Jaguar (Panthera onca) was thought to be absent from the United States of America territory. But for a few years, people have been tracking the moves of two animals Macho A and Macho B within the borders of the Arizona state. Macho A was probably dead a few years ago and Macho B was now considered as the last jaguar living in the wild on US soil.
However, recently caught to give it a GPS tracking collar, Macho B was rather old (15-16 years old). After being freed again by the Arizona Game and Fish Department, it started showing troubling signs of weakness and was trapped again for a medical checkup. Verdict: Severe kidney failure. It explained too well the slow moves and gait.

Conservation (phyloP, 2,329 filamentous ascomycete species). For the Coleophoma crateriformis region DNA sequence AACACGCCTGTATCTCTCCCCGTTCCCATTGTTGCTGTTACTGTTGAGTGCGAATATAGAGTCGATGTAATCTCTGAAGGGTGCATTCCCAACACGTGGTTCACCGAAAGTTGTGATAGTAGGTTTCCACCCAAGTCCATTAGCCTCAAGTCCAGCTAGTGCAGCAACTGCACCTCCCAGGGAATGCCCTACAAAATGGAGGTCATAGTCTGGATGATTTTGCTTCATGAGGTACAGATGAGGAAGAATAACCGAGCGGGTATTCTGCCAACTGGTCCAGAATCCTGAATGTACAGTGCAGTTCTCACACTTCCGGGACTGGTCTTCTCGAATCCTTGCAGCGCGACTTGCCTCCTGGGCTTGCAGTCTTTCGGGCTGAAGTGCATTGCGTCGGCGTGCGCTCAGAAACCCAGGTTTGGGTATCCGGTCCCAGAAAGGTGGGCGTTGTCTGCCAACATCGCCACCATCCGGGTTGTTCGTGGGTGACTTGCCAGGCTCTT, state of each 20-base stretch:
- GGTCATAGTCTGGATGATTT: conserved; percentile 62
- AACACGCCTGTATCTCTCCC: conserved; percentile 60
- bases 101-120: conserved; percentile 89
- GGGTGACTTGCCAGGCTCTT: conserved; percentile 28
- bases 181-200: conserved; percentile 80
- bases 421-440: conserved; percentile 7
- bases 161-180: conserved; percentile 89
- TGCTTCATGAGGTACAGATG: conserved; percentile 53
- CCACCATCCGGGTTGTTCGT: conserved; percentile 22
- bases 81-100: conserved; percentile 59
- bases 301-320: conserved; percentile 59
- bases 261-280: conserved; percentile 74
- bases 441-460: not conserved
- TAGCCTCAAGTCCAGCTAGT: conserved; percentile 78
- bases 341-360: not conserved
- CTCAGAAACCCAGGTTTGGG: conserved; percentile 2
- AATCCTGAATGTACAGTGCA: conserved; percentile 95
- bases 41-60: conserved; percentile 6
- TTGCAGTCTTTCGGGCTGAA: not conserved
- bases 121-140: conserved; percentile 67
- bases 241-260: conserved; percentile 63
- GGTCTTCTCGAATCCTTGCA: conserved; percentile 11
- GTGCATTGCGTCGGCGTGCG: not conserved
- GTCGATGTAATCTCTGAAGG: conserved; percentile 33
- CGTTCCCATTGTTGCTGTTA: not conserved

In front of the severity of the illness, Macho B had to be euthanized.
During the autopsy, specialists drew a frighteningly precise conclusion: The recent catch probably affected the animal to the point of being death cause. Chemicals used to calm it down, more precisely, would have been at the origin of its troubles.
So, there is no longer any jaguar living in the wild in the USA. The only good news seems to be the signature by B.Obama of an act repelling the recent amendment by G.W.Bush that effectively put the wildlife experts at Fish and Wildlife Services and the National Marine Fisheries Service out of the loop for projects that could cause harm to endangered species. Now again, the interests of wildlife will be taken into account and the industrial companies will no longer have a free ride. Science is coming back.